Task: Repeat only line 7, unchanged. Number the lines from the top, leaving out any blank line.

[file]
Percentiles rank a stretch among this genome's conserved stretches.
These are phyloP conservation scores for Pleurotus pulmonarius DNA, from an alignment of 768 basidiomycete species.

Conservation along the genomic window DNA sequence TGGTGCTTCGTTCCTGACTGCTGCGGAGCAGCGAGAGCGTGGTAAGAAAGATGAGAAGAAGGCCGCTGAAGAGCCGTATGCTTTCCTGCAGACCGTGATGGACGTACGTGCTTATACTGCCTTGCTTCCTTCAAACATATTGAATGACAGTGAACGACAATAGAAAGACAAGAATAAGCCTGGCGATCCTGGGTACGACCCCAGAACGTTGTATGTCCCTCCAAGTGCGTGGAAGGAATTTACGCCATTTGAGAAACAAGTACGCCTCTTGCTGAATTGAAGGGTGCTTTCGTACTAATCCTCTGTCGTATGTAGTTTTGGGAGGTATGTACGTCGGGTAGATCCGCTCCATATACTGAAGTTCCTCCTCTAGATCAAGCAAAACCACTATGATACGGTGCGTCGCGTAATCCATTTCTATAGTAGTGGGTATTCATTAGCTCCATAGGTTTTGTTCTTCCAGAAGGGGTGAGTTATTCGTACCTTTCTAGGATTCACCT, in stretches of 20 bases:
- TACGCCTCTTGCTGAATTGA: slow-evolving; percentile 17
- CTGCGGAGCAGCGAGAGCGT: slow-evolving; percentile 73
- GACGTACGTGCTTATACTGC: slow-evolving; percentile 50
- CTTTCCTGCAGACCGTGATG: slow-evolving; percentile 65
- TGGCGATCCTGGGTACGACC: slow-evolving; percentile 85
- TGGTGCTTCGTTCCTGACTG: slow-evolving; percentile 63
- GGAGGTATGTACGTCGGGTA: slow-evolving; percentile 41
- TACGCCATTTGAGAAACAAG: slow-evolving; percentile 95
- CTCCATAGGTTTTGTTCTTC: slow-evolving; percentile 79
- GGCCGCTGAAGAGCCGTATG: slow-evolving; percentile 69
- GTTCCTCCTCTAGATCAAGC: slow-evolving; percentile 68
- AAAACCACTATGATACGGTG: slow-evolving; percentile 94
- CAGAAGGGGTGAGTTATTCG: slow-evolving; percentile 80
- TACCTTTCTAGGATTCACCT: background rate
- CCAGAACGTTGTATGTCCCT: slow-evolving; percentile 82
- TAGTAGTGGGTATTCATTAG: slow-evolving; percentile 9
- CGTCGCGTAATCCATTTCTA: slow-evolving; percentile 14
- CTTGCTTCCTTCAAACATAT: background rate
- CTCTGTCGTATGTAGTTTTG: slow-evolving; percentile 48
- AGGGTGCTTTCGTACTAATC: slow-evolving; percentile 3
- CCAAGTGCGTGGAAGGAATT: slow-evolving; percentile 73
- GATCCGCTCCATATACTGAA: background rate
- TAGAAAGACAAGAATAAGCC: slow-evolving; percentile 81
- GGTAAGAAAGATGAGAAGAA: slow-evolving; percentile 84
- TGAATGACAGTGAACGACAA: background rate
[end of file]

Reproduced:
- CTTTCCTGCAGACCGTGATG: slow-evolving; percentile 65